A. Long story. Greece’s economy was never strong enough to share a currency with Germany’s, but both sides pretended it was, as it satisfied Greek pride and Germany’s ambitions (suffused with war guilt) of building an ‘Ever Closer Union’ in a new, democratic Europe. Reckless lending by French and German banks allowed the Greeks to finance widening budget and current account deficits for six years, but private capital flows dried up sharply after the 2008 crisis, forcing Greece to seek help from Eurozone governments and the International Monetary Fund in 2010.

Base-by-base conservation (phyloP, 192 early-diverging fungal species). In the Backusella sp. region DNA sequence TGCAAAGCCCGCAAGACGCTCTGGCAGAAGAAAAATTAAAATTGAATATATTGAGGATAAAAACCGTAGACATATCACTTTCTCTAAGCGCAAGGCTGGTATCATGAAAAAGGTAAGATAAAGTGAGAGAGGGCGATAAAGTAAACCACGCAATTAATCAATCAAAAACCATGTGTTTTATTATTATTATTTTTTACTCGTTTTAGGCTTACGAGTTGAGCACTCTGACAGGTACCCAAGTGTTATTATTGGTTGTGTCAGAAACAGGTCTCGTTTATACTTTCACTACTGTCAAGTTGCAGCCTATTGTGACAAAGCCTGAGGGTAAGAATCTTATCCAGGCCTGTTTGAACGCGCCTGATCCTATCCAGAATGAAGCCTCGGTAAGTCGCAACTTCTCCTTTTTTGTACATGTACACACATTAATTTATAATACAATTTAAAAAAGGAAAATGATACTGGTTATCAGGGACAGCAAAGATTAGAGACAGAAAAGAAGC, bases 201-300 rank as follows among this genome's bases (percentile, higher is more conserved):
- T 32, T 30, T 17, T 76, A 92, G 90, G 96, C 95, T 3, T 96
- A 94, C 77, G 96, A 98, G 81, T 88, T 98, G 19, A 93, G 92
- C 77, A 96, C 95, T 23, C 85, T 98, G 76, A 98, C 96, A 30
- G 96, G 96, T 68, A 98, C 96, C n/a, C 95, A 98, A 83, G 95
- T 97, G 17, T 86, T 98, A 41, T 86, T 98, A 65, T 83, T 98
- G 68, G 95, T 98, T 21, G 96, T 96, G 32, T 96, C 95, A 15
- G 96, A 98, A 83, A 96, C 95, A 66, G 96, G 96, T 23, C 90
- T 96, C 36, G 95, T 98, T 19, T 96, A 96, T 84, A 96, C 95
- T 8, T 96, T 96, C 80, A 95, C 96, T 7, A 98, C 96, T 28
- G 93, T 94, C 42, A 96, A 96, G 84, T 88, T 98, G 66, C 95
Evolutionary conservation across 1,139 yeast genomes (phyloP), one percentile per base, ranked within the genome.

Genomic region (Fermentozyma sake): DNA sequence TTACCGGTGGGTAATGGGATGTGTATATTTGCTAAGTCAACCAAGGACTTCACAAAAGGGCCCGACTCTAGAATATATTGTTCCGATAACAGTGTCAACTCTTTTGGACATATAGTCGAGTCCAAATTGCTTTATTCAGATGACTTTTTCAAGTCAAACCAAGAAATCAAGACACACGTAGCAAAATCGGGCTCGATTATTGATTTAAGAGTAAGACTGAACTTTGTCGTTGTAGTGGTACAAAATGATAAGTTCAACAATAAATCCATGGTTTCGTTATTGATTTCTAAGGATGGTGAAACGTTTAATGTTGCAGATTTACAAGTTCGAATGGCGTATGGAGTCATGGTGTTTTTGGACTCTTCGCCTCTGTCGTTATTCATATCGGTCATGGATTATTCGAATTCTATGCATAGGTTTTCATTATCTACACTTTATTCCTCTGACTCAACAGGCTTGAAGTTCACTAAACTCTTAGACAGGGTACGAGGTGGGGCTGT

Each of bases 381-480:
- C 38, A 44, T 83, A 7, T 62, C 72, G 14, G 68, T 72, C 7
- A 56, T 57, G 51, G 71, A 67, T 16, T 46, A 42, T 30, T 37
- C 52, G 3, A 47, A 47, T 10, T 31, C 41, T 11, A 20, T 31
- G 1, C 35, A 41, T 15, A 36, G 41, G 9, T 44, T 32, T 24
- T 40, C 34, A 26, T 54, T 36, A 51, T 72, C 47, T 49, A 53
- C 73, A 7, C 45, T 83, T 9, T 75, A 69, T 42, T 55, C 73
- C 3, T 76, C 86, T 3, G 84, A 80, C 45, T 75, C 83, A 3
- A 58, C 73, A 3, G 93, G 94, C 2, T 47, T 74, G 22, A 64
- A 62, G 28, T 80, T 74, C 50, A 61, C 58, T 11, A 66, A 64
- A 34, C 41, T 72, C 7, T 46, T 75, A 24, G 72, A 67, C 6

Q. But all that was 5 years ago. How has Greece not managed to turn the corner since then, when every other Eurozone country that took a bailout has?
11:06 The Women’s March on Washington: Here’s what you need to know20
10:42 Britain seeks interventionist approach to drive post-Brexit industrial revival17
04:26 Constitutional Scholars To Sue Donald Trump Over D.C. Hotel And Other Businesses14
05:10 Hard-Luck Hillary Clinton’s Second Case of the Inaugural Blues15